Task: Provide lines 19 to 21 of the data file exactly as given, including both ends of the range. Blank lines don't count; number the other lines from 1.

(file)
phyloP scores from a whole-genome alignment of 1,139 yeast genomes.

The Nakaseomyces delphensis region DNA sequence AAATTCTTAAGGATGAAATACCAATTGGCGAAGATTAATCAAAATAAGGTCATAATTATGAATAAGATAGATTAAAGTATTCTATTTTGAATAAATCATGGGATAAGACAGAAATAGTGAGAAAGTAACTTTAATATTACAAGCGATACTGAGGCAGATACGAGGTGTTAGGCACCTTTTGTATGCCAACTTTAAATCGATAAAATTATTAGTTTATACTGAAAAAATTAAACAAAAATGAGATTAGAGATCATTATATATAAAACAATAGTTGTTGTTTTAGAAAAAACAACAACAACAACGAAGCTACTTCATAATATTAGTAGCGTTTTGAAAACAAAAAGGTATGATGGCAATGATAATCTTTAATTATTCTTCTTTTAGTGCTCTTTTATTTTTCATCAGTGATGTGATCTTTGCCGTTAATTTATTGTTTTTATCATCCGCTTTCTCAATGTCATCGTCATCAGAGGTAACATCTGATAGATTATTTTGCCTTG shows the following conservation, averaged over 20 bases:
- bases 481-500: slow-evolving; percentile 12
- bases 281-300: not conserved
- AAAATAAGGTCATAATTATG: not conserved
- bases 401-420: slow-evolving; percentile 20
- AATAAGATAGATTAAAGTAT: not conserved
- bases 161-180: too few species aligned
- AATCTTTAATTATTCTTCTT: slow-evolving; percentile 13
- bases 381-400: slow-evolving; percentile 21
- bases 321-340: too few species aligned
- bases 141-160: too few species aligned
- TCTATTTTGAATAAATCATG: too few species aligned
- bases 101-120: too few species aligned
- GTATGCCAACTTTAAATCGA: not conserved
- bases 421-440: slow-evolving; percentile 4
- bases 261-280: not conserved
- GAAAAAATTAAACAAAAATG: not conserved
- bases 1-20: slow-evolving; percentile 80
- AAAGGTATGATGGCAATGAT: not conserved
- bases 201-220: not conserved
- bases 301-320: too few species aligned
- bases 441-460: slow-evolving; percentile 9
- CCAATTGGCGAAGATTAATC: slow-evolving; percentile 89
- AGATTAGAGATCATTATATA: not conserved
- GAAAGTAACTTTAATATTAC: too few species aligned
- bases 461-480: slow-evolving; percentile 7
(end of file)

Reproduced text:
- bases 1-20: slow-evolving; percentile 80
- AAAGGTATGATGGCAATGAT: not conserved
- bases 201-220: not conserved